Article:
Cops using YouTube to find criminals

By the time police in Suffolk, Va., got to the scene of a large street fight on the afternoon of Dec. 14, there wasn’t much to see.

Those involved in the fight had scattered, and witnesses were not talking, police spokeswoman Debbie George said.

Days later, George said, investigators got a break — via YouTube. Cellphone videos of the fight had been posted on the video-sharing website.

“The video itself was very clear,” George said. Police and school resource officers were able to pick out the suspects. Seven people identified in the video are awaiting trial.

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YouTube has no way of knowing how often police tap into its videos to make arrests, company spokesman Scott Rubin said, but police across the country say they are increasingly using YouTube and other online social networks to root out criminals.

“Technology has revolutionized law enforcement in many ways,” said Jack Rinchich, president of the National Association of Chiefs of Police. “Sometimes people are pretty liberal about what they put on (social networking sites),” he said.

In January, police in Chattanooga, Tenn., discovered an online forum in which local residents were planning illegal drag races, department spokeswoman Rebecca Royval said. Officers staked out an area where a drag race was expected and ticketed four racers caught in the act.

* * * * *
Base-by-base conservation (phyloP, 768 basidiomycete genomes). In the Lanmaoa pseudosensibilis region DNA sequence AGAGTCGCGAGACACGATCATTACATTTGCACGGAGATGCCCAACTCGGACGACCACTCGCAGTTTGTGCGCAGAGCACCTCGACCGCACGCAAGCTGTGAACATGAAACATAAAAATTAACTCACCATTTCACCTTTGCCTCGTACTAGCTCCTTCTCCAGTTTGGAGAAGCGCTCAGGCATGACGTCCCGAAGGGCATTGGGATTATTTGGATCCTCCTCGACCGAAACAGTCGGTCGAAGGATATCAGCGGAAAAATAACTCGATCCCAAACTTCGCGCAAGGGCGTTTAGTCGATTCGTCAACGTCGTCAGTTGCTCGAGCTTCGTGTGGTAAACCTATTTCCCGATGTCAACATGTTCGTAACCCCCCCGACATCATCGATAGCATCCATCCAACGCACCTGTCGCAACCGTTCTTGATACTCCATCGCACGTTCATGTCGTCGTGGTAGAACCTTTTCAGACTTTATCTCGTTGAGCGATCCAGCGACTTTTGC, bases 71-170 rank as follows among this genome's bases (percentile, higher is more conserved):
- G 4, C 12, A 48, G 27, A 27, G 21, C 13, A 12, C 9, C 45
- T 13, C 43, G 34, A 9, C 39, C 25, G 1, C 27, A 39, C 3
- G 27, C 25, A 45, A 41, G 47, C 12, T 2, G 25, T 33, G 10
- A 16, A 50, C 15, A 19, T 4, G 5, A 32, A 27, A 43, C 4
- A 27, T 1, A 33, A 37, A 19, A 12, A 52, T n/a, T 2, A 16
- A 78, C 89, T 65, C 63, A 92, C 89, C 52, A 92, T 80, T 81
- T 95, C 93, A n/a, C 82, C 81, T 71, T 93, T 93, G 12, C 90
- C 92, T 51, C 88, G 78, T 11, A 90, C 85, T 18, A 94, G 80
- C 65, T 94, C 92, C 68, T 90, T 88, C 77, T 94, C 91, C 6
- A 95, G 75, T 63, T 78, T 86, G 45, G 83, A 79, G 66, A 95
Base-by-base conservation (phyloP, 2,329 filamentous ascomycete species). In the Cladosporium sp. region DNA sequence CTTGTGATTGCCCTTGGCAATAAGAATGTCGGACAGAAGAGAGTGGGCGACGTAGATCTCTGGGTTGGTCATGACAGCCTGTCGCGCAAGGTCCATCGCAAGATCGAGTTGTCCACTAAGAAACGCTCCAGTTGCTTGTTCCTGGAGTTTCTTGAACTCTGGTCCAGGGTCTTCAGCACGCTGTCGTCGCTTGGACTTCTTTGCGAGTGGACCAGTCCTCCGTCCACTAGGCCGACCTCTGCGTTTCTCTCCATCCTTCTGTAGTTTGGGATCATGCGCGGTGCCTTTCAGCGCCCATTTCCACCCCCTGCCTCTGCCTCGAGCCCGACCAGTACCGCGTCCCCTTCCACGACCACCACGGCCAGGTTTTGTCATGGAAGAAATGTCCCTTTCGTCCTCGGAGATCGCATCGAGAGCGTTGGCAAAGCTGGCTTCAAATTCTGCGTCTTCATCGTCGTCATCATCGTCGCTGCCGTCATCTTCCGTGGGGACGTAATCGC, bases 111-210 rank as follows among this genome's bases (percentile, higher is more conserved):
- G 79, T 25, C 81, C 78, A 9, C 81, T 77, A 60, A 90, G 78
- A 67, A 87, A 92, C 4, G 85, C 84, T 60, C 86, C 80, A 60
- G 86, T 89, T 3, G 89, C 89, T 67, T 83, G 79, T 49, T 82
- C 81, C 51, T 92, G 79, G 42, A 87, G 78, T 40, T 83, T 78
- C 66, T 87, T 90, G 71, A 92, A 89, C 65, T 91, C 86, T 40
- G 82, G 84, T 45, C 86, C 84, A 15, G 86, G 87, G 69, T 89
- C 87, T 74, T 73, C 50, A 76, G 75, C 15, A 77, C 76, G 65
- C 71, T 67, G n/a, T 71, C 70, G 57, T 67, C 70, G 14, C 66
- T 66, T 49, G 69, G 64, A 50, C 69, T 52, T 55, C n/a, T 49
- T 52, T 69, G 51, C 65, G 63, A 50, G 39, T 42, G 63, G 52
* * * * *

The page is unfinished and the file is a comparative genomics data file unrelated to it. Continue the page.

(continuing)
Los Angeles police used images on YouTube and the photo website Flickr to identify people involved in riots after the June 2009 NBA Championship, Lt. Paul Vernon said.

In November, police in Minneapolis and St. Paul, arrested four people for assault after seeing videos they had posted of themselves, Minneapolis police spokesman Jesse Garcia said.

“For many years, they’ve had (the television show) America’s Dumbest Criminals,” Garcia said. “It’s people like this that feed that.”

People who post such videos do so, in part, because they “believe there is a degree of anonymity on the Internet,” Nashville criminal defense attorney David Raybin said. When he gets a new client, Raybin said, “the first thing I tell them is, ‘You are shutting down your Facebook account.’ “

Rubin said YouTube prohibits content that is intended to incite violence and videos of illegal activities. The company relies on users to flag violators, he said.

Facebook also is aiding police. Garcia said a Minneapolis man accused in a shooting was recently arrested after telling a friend about the crime in a Facebook message. In December, Massachusetts authorities caught a child-rape suspect after learning about his whereabouts on Facebook, state police spokesman Dave Procopio said.

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